Old Testament reading:
[Psa 51:1-12 ESV] 1 To the choirmaster. A Psalm of David, when Nathan the prophet went to him, after he had gone in to Bathsheba. Have mercy on me, O God, according to your steadfast love; according to your abundant mercy blot out my transgressions. 2 Wash me thoroughly from my iniquity, and cleanse me from my sin! 3 For I know my transgressions, and my sin is ever before me. 4 Against you, you only, have I sinned and done what is evil in your sight, so that you may be justified in your words and blameless in your judgment. 5 Behold, I was brought forth in iniquity, and in sin did my mother conceive me. 6 Behold, you delight in truth in the inward being, and you teach me wisdom in the secret heart. 7 Purge me with hyssop, and I shall be clean; wash me, and I shall be whiter than snow. 8 Let me hear joy and gladness; let the bones that you have broken rejoice. 9 Hide your face from my sins, and blot out all my iniquities. 10 Create in me a clean heart, O God, and renew a right spirit within me. 11 Cast me not away from your presence, and take not your Holy Spirit from me. 12 Restore to me the joy of your salvation, and uphold me with a willing spirit.
New Testament reading:
[Eph 4:25-32 ESV] 25 Therefore, having put away falsehood, let each one of you speak the truth with his neighbor, for we are members one of another. 26 Be angry and do not sin; do not let the sun go down on your anger, 27 and give no opportunity to the devil. 28 Let the thief no longer steal, but rather let him labor, doing honest work with his own hands, so that he may have something to share with anyone in need. 29 Let no corrupting talk come out of your mouths, but only such as is good for building up, as fits the occasion, that it may give grace to those who hear. 30 And do not grieve the Holy Spirit of God, by whom you were sealed for the day of redemption. 31 Let all bitterness and wrath and anger and clamor and slander be put away from you, along with all malice. 32 Be kind to one another, tenderhearted, forgiving one another, as God in Christ forgave you.
[Luk 12:54-59 ESV] 54 He also said to the crowds, “When you see a cloud rising in the west, you say at once, ‘A shower is coming.’ And so it happens. 55 And when you see the south wind blowing, you say, ‘There will be scorching heat,’ and it happens. 56 You hypocrites! You know how to interpret the appearance of earth and sky, but why do you not know how to interpret the present time? 57 “And why do you not judge for yourselves what is right? 58 As you go with your accuser before the magistrate, make an effort to settle with him on the way, lest he drag you to the judge, and the judge hand you over to the officer, and the officer put you in prison. 59 I tell you, you will never get out until you have paid the very last penny.”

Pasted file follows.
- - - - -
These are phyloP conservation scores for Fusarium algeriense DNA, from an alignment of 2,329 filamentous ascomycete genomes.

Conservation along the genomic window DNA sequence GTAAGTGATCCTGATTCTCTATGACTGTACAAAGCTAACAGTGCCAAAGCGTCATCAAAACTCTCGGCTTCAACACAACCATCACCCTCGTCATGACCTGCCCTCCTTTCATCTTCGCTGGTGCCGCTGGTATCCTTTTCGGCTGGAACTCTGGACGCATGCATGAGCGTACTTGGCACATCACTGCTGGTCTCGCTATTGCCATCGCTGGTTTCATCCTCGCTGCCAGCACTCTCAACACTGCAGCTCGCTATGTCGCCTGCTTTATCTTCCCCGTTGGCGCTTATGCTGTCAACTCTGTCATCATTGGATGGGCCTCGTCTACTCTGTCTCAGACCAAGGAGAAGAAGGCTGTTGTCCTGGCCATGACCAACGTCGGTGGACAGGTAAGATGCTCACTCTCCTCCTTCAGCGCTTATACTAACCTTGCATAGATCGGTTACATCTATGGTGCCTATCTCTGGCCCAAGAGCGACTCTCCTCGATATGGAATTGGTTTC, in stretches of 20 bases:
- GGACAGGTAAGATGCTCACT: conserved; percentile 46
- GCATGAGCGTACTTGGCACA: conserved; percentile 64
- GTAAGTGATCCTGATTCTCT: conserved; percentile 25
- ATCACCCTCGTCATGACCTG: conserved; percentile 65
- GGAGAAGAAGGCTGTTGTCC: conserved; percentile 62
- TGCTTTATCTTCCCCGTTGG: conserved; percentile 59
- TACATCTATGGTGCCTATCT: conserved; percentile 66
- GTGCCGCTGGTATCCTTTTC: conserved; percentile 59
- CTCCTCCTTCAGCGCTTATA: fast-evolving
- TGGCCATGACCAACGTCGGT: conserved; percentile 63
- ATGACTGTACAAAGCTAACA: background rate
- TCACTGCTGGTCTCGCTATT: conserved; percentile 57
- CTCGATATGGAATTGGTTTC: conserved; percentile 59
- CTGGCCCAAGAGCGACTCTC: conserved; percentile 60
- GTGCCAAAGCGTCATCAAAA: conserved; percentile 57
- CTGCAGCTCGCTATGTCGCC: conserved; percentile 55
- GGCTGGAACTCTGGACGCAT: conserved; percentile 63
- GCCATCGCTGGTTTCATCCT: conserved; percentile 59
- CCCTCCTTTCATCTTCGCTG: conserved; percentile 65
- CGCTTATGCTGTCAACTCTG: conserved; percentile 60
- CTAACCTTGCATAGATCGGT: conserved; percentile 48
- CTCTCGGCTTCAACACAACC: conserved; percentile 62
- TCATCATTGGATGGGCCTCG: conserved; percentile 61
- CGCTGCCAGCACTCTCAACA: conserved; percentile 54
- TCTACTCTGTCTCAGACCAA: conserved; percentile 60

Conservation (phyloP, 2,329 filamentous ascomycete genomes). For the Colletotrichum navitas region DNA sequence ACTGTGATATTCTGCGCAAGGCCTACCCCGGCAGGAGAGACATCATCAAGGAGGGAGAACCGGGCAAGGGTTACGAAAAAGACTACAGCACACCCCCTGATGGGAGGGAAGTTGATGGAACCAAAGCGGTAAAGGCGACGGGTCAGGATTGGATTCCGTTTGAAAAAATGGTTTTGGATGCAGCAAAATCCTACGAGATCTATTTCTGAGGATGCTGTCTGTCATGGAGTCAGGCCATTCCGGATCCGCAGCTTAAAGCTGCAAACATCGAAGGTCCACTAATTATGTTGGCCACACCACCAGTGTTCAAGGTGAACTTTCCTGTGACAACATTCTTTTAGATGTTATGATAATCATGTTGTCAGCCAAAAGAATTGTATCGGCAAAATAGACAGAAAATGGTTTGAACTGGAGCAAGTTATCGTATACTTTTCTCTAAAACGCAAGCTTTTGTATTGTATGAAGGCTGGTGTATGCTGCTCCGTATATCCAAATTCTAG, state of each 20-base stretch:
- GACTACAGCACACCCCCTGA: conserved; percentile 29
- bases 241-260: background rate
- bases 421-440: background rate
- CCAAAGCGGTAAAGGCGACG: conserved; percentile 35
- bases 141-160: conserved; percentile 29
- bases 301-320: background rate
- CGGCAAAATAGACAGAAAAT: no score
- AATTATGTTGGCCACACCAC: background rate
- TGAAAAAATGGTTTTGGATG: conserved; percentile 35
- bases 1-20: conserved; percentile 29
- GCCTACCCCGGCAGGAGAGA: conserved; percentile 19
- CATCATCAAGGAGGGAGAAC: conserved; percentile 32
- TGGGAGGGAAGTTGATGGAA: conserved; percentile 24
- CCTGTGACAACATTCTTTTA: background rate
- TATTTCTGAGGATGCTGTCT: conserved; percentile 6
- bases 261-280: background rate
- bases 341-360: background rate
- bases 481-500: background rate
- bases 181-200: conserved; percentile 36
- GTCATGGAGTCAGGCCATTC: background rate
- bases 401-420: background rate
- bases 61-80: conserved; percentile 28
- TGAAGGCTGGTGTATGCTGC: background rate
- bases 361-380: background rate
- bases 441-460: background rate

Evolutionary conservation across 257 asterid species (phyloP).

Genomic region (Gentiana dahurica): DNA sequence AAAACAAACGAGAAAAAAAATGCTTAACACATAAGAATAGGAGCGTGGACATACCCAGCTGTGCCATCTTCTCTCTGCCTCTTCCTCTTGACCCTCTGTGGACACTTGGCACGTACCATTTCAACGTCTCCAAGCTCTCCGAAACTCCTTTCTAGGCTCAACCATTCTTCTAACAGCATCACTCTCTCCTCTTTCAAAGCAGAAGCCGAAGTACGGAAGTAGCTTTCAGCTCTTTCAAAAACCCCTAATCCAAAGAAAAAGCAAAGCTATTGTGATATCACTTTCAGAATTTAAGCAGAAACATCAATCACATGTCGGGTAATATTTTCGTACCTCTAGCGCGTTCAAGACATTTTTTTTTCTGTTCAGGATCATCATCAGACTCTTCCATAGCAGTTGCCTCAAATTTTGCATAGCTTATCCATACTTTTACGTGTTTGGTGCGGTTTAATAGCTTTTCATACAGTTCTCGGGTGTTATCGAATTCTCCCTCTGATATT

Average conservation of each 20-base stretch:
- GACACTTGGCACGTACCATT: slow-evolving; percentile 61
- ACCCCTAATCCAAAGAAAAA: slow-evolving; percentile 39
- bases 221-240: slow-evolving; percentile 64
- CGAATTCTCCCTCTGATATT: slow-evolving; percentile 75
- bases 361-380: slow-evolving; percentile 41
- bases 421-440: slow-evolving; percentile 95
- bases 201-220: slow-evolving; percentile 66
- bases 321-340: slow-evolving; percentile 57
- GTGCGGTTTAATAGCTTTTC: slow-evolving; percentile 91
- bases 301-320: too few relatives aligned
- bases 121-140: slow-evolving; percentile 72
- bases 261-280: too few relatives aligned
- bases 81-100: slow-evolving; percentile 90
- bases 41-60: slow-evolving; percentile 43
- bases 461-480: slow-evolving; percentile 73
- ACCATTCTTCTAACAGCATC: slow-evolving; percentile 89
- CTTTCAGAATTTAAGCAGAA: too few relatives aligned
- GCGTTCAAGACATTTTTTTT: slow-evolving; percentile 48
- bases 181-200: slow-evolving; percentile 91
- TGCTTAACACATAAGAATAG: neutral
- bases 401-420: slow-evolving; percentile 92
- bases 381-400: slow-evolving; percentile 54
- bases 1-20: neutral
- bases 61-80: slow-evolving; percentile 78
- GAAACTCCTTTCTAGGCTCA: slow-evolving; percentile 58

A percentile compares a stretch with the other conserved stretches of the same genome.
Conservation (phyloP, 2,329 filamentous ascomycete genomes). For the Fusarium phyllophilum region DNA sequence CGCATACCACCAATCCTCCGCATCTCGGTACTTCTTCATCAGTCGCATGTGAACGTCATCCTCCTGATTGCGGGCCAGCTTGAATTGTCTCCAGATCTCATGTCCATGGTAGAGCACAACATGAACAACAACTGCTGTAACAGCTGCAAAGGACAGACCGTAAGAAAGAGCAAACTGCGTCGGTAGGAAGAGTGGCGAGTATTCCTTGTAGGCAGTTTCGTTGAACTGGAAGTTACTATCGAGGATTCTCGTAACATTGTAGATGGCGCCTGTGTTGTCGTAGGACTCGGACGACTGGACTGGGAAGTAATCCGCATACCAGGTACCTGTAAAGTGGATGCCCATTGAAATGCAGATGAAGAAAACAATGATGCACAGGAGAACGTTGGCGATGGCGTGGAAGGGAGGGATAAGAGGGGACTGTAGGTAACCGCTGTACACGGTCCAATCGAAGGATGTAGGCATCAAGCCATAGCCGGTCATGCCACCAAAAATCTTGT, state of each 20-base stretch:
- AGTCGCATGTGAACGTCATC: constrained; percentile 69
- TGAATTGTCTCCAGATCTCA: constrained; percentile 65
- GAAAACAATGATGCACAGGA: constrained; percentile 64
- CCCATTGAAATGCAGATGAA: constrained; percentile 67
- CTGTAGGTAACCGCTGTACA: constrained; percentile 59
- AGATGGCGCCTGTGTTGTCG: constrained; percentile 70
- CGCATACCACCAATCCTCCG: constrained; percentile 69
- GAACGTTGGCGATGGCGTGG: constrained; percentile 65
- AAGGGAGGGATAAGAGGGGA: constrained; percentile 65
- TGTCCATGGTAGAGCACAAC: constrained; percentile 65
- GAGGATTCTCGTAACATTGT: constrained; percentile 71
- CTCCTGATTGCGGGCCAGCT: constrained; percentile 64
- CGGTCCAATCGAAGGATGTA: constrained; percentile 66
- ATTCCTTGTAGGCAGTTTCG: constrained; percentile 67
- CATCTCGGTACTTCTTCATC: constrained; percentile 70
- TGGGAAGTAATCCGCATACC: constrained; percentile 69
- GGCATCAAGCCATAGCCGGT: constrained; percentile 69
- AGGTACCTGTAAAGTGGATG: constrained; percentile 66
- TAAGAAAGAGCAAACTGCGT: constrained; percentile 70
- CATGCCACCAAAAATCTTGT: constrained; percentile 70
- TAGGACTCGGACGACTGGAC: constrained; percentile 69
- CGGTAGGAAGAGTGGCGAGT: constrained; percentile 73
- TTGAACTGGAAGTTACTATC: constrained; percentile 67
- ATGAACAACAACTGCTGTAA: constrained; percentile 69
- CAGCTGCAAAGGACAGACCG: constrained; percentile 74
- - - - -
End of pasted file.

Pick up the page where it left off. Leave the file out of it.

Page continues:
[1Th 5:19-22 ESV] 19 Do not quench the Spirit. 20 Do not despise prophecies, 21 but test everything; hold fast what is good. 22 Abstain from every form of evil.
We now continue in Paul’s commands at the end of his first letter to the church at Thessalonica. Last week we saw he commanded us to “rejoice always, pray without ceasing, give thanks in all circumstances.” Now he continues “Do not quench the spirit. Do not despise prophecies, but test everything; hold fast to what is good. Abstain from evil form of evil.”
This will require much explanation. And we’ll see that these commands are related; hence why I’ve chosen verse 19, 20, 21, and 22 as a unit for today’s sermon.
First is the command “do not quench the Spirit.”
I. Do not quench the Spirit.
What does this mean? It is important here, as always, to understand the Bible’s intended meaning, and not to import our own meaning into the text.
“Do not quench the Spirit.”
Quench is somewhat an archaic word. We don’t use much in our day. The King James Bible translated this verse using the word “quench” and most modern Bibles have followed suit.
There is one, however, THE NET Bible, which says “do not EXTINGUISH the Spirit.”
This is perhaps a better translation of the Greek. “Do not extinguish the Spirit.”
Now, “the Spirit” spoken of here is THE HOLY SPIRIT. In fact, whenever the scriptures say “THE Spirit” they are referring to the Holy Spirit. Therefore, the text is not speaking about OUR Spirit; that is, it is not telling us like a school pep rally to have more spirit. It is referring to the Holy Spirit.
“Do not quench the HOLY Spirit.”
The term quench is used in one modern context that I know of. Metallurgy. If you’ve studied metals you’ll know that there are various kinds of steel, with admixtures of iron, manganese, nickel, etc. that provide for different properties. But types of steel are not only distinguished by their ingredients, but are also made different by the processes in which they are created. And one of those processes is quenching. When metal is quench, a red-hot piece is dropped into water or oil, and the chemical structure of the metal suddenly changes, usually hardening the metal or altering some other property.
To quench therefore is to put water on a fire.
The Holy Spirit is often likened to a fire.
In Isaiah chapter 4 we read:
[Isa 4:3-4 ESV] 3 And he who is left in Zion and remains in Jerusalem will be called holy, everyone who has been recorded for life in Jerusalem, 4 when the Lord shall have washed away the filth of the daughters of Zion and cleansed the bloodstains of Jerusalem from its midst by a spirit of judgment and by a spirit of burning.